Everything You Need to Think about Before You Apply to an MFA Program
Elizabeth McCracken | October 2014
First of all: remember that you don’t need an MFA to write. Most of world literature was created by people without MFAs. The excellent thing about writing is that it is still an unlicensed profession.
Nearly as important: don’t get into debt for an MFA. Writing is a long game. An MFA gives you time to write, but if you are going to have to get a terrible job upon graduation to pay off loans, you’ve made a bad bargain.
Honestly, that’s the most important thing: writing is a long game. You need to figure out how to write for the rest of your life, not just the next two or three years.
Apply to programs with your best work. Not the work you’re most excited about because you’ve just started it: your best, finished work. Most readers are terrible at reading for potential. Proofread it. Follow every single rule for formatting and length.
Do your best not to sound like an arrogant jerk in your personal statement. You’re applying to be a member of a community. You don’t need to sell us on your writing: we’ve read your writing. Tell us what our program can give you, not vice-versa.
Apply to programs with faculty you admire. Don’t assume you’ll become best friends. Don’t even assume the writer you admire will end up being your favorite teacher.
Don’t talk yourself out of applying to a school you think you won’t get into.
Don’t apply to safety schools. Don’t apply to any school you know you don’t want to go to. You shouldn’t settle for something you think is just okay in any aspect of your writing life.
Uncertainty is awful, I know, I’m sympathetic, but if you can’t tolerate uncertainty you’ve chosen the wrong endeavor. No good writing ever came out of certainty.
Rankings don’t matter if you feel the school’s a good fit. Rankings matter even less if you feel it’s a bad one.
Don’t move to a place that you know will depress you. Years ago a friend of mine who’d grown up in Salt Lake City confessed that Provincetown, Massachusetts, made him claustrophobic: ocean, bay, thin spit of land, closely set houses. I loved Provincetown, so this struck me as demented. Then I visited Missoula, Montana, a town many people love, and found that it made me claustrophobic: low sky, tall mountains, no ocean. If you will feel lost in a big city, don’t move to the big city. If you will feel isolated in a Midwestern college town, ditto. There are lots of negative emotions that you can write through, but geographic depression is boring and you shouldn’t seek it out.
Visit programs if you can. Talk to current students. They know more than faculty, every single time.
It’s not wrong to negotiate aid if you get into more than one program—some programs can find extra money. But some programs, on principle, won’t: they fund all students equally and want to keep it that way. Being courted feels delightful, no doubt, but it doesn’t necessarily lead to the happiest long-term relationship.
There’s nothing scientific about the entire process. That’s the good news and the bad news.
Be prepared to learn a lot, but remember, too, that your work is your own. You’ll hear a lot of voices in workshop. On a good day, twenty percent of the advice you get will be directly applicable to your work, and that’s a generous estimate. The other advice may be well reasoned, kindly, beautifully delivered—but it’s the critic talking about the critic’s own work, not yours. (This is possibly true of all criticism, even the fantastically useful sort.) The twenty percent may come from people whom you love or people you don’t, or a confounding cocktail of both. One of the things you’re in graduate school to develop is your own gut. Listen to everything. Learn to reject what isn’t for you.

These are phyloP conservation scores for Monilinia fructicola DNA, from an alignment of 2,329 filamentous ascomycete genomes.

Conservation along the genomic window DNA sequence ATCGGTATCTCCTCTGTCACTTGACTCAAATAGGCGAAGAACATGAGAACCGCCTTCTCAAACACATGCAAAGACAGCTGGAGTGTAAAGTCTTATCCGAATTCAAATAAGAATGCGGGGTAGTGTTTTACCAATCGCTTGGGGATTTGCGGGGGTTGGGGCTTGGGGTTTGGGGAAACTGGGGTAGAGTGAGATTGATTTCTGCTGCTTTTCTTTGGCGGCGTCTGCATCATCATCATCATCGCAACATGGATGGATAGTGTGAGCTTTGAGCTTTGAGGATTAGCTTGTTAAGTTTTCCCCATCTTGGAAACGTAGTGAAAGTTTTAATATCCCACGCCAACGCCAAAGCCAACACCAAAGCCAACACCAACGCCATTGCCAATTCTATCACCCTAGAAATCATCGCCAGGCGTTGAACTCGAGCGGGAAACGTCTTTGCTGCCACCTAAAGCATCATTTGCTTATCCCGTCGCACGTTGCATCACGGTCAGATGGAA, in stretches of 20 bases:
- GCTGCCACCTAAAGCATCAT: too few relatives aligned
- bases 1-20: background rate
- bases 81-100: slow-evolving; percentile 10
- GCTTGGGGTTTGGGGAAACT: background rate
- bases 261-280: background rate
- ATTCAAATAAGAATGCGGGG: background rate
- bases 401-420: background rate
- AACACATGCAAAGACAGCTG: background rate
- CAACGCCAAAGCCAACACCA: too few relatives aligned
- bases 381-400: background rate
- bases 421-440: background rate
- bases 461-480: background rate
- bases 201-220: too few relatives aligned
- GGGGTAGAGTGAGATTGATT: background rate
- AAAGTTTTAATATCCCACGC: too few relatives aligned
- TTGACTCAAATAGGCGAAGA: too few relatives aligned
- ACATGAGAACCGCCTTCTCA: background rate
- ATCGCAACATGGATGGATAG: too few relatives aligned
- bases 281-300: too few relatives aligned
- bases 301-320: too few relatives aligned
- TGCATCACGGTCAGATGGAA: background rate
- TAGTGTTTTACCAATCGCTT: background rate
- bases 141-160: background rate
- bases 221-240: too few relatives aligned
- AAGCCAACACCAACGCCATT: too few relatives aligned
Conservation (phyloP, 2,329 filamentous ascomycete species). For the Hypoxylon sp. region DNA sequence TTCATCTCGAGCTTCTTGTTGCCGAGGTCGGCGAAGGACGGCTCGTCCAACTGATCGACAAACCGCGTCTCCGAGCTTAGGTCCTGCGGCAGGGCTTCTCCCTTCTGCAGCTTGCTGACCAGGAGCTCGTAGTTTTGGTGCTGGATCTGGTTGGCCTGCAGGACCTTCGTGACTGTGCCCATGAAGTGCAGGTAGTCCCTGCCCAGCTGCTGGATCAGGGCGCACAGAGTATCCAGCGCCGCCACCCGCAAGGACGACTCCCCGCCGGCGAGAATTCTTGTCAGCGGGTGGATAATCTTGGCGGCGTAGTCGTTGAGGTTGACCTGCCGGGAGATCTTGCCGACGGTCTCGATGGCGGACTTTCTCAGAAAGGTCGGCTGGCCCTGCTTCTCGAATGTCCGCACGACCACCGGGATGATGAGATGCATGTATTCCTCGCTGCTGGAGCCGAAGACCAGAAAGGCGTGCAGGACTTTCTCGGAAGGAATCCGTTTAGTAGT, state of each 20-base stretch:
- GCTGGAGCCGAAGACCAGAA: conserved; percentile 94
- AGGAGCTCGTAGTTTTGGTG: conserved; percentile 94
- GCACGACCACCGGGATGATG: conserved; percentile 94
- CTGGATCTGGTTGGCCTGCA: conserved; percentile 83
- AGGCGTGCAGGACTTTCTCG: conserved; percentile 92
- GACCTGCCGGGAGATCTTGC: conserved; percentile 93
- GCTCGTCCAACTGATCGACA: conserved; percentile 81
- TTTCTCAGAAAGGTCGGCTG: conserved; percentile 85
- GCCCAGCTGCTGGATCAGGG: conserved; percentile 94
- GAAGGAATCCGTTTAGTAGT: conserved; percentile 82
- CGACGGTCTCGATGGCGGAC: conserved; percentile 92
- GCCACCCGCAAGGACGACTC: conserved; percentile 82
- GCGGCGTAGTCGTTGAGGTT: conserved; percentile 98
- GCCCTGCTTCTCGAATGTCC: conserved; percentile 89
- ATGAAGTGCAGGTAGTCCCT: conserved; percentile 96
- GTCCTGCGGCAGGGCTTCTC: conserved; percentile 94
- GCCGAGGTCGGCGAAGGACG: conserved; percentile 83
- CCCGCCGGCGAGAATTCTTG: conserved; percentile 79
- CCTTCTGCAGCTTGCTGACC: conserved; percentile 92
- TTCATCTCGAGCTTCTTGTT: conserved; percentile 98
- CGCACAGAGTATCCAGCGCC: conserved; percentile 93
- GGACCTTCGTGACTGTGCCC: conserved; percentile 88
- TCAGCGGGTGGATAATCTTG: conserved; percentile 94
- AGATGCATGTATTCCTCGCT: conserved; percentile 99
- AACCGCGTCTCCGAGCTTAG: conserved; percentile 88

On my first day of graduate school, the director of the program announced that real writers write every day. If this is true, twenty-five years later I am still not a real writer. He was talking to himself: he wrote every day. Your job in graduate school is to learn how you work best: morning, late at night, by hand, on a computer. If you don’t develop good habits now, you’ll never do it.
Don’t worry about being efficient or perfect. You’ll have to make a lot of mistakes. Mistakes are what distinguish your writing from everybody else’s. You can think about what The Reader will make of your work, but don’t think about Ted in workshop who’s full of theories about neural networks and video games and what you can and cannot do with language. Ted is talking to himself, too. Don’t think about Samantha, who loves what you do and thinks you shouldn’t change a thing. She is talking to herself. Don’t listen to the workshop leader who tells you that certain kinds of work don’t get published. Some people do nothing but talk to themselves.
Don’t write to the workshop. Some days this will be the hardest thing to manage.
Did I mention that writing is a long game? In the end, the success stories are not those whose work went over big in workshop, or those who got a great job when they graduated, or even sold that first book. Success is writing and writing well and writing on, no matter what. Be full of hubris. Be full of humility. The most important thing to learn is how to work.
Elizabeth McCracken is the author of five books: Here’s Your Hat What’s Your Hurry (stories), the novels The Giant’s House and Niagara Falls All Over Again, the memoir An Exact Replica of a Figment of My Imagination, and Thunderstruck & Other Stories. She’s received grants and fellowships from the Guggenheim Foundation, the National Endowment for the Arts, the Liguria Study Center, the American Academy in Berlin, the Fine Arts Work Center in Provincetown, and the Radcliffe Institute for Advanced Study. She holds the James A. Michener Chair in Fiction at the University of Texas, Austin.